International student learns English and earns business degrees at CSUBMay 28, 2008
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Eight years ago he opened the door to a California State University, Bakersfield classroom. He was 17 years old, nearly 7,000 miles from home and unable to speak English. He carried with him only some basic school supplies and an unquenchable desire to learn.
Friday, June 6, Tiemoko Diarra will show just how far determination can go as he crosses the stage at CSUB to receive his master's degree in business administration.
"I thought I knew how to speak English fairly well," said Diarra about the start of his journey. "At school back home, I always had good grades in English. But, at LAX I couldn't understand anything anyone said. I realized quickly my English was really very, very bad."
A native of Mali, a landlocked nation in Western Africa, Diarra speaks French and the official national language, Bambara. After considerable research, Diarra and his family selected the CSUB Intensive English Language Center as the best place to learn English.
"When I got to the IELC, I didn't know anything. I tested at the lowest level possible. I didn't even understand the test instructions," Diarra said with a laugh. "The next six months were intense. My friends were Japanese and Korean and they didn't speak English either."
Together, the international students were not afraid to try speaking new words and always spoke English during and after class. No matter how broken, English was the only common language among them.
Diarra credits his patient teachers for helping him succeed. "Annette Charron was one of my IELC teachers and she became a second mom to me. She welcomed me into her family. I've watched her kids grow up."
With no intention of staying in Bakersfield, Diarra found that he loved the community. The values are "very similar to Mali. Everyone loves the people around them and are friendly so I feel at home," he explained.
With six months of English under his belt, Diarra enrolled at Bakersfield College where he later earned an associate's degree in business administration. After a return trip to Mali for a reunion with family and friends, he transferred to CSUB.
Diarra did not take long to determine his area of focus. "I had a lot of great professors – so many I can't name them all. But when I took a finance class from Dr. Shakoori, I was hooked," Diarra said with his usual exuberance and animated manner. "He inspired me. Some students think that he is very difficult, but he is the best finance professor ever! He has a good background and I loved every single minute in his classes."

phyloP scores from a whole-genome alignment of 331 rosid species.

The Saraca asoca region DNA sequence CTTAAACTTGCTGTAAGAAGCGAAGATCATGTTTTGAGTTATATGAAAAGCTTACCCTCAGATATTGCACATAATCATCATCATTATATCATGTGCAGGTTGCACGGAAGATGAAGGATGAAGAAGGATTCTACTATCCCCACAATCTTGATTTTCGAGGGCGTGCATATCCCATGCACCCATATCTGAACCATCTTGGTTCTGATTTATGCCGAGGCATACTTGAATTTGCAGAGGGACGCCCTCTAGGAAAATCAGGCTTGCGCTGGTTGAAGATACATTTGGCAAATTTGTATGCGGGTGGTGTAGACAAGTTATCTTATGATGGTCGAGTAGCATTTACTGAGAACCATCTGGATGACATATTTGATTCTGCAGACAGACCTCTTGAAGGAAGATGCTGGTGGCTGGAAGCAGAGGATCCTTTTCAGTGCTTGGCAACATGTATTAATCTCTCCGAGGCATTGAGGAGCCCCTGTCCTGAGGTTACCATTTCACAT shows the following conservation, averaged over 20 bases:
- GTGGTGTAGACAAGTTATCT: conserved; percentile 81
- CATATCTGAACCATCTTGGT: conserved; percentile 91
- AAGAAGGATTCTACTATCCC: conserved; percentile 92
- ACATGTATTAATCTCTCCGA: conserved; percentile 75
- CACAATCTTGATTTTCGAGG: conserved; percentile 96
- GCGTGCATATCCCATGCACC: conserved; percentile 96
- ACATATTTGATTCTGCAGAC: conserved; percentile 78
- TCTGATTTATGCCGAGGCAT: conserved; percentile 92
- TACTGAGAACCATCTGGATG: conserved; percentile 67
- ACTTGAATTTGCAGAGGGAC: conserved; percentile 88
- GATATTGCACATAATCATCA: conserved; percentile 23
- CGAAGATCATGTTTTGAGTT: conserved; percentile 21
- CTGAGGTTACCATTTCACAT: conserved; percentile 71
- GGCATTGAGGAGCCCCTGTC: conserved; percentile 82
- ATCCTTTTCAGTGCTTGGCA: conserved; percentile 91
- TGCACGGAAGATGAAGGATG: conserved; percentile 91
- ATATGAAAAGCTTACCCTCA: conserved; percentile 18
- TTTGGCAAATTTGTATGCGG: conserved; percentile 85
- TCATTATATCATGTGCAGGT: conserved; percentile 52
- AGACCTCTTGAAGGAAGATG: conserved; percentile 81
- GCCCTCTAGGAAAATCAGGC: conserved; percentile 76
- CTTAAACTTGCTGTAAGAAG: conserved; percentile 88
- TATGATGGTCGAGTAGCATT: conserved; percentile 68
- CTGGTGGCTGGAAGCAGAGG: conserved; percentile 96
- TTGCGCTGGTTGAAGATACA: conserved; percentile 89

The feeling is mutual for Shakoori who enjoyed having Diarra as both an undergraduate and graduate student.
"Tiemoko was himself inspirational as he was so hungry for learning," Shakoori said. "His motivation and desire to learn was a tremendous boost in class. He is very self-motivated and always participated in class activities He never missed a class and never left assignments unfinished."
In June 2005, Diarra completed his bachelor's degree and was working at Washington Mutual Bank as a teller. Promoted quickly to personal financial representative, Diarra attributes his success to his education.
"As an international student, legally I can only work for one year through the 'Optional Practical Training' program without being enrolled in school full-time," Diarra explained. "I wanted my MBA anyway so went back to CSUB."
Diarra points out that the CSUB business school has top international accreditation, "one of the best in the world." He enjoys the fact that he received a quality education at a school with a low student to teacher ratio.
"We come from all over the world to attend school here, and it surprises me that more in the community don't take advantage of it," Diarra remarked. "The people who live here don't realize what they have and say bad things about Bakersfield. It's strange. If I'd lived anywhere else I couldn't have done what I have done here. Bakersfield is a great place and a second home to me."
Diarra is already putting his master's degree to good use as a newly hired quality assurance supervisor for Paramount Farms.
When he crosses the stage on Friday, Diarra's parents along with two of his three siblings from Mali will be cheering loudly in the audience. One of his brothers will also be scouting CSUB to determine if he should enroll in the business program.
When the applause and celebration from commencement ends, a significant milestone for this determined young professional will have been achieved. However, given his track record, there can be little doubt his greatest achievements are yet to come.